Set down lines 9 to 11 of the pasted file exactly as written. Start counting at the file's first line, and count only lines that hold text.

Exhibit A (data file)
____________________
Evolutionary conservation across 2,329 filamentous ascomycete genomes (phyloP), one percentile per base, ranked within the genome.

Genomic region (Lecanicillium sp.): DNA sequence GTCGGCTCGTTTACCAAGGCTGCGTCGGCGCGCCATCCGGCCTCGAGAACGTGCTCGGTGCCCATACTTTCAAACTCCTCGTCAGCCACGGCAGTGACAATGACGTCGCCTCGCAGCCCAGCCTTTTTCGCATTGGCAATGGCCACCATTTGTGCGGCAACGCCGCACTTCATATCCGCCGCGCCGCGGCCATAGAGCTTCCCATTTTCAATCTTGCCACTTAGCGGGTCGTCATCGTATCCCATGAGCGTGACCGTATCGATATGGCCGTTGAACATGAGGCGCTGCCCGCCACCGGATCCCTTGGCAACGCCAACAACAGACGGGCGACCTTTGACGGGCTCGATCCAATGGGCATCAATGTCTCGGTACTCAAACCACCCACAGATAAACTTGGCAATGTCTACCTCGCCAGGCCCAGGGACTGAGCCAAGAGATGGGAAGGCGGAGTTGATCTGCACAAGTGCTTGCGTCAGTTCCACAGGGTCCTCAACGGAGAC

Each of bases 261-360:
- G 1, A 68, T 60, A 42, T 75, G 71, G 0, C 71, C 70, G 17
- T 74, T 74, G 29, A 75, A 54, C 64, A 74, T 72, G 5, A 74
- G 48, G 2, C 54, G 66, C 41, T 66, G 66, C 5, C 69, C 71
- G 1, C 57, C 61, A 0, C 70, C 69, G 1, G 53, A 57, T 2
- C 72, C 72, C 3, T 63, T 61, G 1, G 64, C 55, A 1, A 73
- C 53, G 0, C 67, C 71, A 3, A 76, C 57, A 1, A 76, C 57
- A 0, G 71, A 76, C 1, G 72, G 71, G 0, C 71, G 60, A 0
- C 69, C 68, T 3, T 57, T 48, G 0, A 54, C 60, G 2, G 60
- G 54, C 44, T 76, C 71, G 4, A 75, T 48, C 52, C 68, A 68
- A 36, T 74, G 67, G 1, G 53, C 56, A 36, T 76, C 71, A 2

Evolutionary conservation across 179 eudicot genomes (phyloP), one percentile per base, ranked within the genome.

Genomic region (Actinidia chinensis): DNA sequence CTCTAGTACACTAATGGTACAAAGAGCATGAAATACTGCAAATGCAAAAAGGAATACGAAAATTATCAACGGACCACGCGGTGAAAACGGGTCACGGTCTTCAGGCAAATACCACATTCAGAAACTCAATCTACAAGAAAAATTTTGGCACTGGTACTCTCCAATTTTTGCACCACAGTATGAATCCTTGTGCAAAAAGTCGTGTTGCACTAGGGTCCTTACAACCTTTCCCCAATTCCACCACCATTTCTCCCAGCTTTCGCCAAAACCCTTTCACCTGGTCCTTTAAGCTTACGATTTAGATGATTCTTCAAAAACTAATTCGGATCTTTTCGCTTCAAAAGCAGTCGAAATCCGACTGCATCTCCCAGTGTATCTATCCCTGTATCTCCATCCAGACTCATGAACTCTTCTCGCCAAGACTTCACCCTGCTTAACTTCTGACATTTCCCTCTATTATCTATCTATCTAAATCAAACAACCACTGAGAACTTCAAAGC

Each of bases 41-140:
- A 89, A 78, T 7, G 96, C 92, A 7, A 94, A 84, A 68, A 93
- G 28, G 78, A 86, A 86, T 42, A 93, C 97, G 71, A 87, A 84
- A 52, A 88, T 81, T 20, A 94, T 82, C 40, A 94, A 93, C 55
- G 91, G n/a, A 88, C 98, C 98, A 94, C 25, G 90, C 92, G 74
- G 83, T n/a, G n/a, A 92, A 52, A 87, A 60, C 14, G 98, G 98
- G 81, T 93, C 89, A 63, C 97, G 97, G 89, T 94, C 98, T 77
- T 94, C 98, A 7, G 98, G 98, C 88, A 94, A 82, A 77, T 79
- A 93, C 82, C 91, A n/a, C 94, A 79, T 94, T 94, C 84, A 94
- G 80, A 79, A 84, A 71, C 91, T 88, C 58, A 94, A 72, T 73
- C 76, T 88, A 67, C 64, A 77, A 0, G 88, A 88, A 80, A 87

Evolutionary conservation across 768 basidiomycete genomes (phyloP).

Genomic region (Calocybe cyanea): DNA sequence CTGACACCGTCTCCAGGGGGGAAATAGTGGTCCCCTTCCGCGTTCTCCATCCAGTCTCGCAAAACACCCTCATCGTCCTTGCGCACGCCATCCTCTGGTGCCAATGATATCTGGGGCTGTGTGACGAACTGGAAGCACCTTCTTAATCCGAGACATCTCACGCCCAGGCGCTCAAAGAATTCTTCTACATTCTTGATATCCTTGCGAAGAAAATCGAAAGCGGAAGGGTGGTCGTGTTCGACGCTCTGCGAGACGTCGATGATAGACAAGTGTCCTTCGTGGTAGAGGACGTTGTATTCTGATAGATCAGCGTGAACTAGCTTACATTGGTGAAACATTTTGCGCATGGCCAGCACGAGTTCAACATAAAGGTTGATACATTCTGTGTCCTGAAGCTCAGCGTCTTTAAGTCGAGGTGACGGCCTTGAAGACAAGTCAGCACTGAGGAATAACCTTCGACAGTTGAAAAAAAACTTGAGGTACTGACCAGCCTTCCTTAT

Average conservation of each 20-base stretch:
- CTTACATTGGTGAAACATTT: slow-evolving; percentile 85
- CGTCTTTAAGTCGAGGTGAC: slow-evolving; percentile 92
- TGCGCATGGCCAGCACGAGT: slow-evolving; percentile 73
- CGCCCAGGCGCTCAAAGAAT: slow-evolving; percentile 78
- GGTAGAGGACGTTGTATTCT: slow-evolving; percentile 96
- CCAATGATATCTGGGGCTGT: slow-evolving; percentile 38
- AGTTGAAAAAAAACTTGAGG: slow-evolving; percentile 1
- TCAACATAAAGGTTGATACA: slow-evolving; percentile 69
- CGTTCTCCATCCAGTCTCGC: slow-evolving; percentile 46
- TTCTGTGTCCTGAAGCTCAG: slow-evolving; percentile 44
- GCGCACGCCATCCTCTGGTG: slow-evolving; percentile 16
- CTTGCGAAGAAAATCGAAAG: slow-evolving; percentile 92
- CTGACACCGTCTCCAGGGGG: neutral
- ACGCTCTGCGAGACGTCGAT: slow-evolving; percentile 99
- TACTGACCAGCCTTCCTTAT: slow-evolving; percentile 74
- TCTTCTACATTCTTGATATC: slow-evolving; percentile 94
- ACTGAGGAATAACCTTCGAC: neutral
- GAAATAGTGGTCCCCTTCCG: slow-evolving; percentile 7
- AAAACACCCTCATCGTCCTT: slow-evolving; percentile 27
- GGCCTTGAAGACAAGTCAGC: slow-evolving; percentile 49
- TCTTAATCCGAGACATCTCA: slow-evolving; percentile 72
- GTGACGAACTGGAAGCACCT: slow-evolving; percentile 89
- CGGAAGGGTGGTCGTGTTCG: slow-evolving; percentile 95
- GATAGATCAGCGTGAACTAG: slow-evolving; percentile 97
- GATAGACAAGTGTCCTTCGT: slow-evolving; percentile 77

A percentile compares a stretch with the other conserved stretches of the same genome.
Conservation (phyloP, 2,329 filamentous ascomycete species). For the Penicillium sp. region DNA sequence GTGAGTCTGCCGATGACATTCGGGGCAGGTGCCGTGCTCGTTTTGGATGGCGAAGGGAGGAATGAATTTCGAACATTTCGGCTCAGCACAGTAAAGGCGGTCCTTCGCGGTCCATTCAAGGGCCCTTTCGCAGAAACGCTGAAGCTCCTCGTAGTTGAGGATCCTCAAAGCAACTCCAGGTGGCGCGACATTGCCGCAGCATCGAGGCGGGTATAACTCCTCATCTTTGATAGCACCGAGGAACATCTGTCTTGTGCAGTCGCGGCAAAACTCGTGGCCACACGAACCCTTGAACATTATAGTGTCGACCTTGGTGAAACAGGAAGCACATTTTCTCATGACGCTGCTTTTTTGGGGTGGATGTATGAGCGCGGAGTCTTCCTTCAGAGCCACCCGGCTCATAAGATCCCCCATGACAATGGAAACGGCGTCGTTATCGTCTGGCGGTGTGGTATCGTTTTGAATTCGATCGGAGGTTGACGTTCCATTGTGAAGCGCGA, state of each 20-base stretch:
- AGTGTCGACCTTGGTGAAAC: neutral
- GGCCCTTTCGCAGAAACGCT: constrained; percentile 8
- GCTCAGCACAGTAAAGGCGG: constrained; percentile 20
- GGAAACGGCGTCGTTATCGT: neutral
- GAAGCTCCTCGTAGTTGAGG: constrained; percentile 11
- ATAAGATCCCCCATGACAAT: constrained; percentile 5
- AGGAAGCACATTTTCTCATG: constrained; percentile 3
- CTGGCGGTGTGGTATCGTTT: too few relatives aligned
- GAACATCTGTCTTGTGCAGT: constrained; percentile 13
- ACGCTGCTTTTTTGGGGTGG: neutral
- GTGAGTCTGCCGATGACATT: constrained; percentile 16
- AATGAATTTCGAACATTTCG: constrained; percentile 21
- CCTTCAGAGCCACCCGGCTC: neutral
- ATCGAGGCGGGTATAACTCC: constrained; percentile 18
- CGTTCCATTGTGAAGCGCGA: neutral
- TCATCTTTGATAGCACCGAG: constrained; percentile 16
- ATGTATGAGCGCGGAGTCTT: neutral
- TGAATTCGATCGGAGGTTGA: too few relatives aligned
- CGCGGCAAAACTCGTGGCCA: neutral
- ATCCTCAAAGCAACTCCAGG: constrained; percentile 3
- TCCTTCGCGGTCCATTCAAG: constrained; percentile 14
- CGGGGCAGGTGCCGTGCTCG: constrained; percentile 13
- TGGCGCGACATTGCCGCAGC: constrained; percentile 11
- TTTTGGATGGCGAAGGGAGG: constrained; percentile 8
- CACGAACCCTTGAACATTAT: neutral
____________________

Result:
- C 53, G 0, C 67, C 71, A 3, A 76, C 57, A 1, A 76, C 57
- A 0, G 71, A 76, C 1, G 72, G 71, G 0, C 71, G 60, A 0
- C 69, C 68, T 3, T 57, T 48, G 0, A 54, C 60, G 2, G 60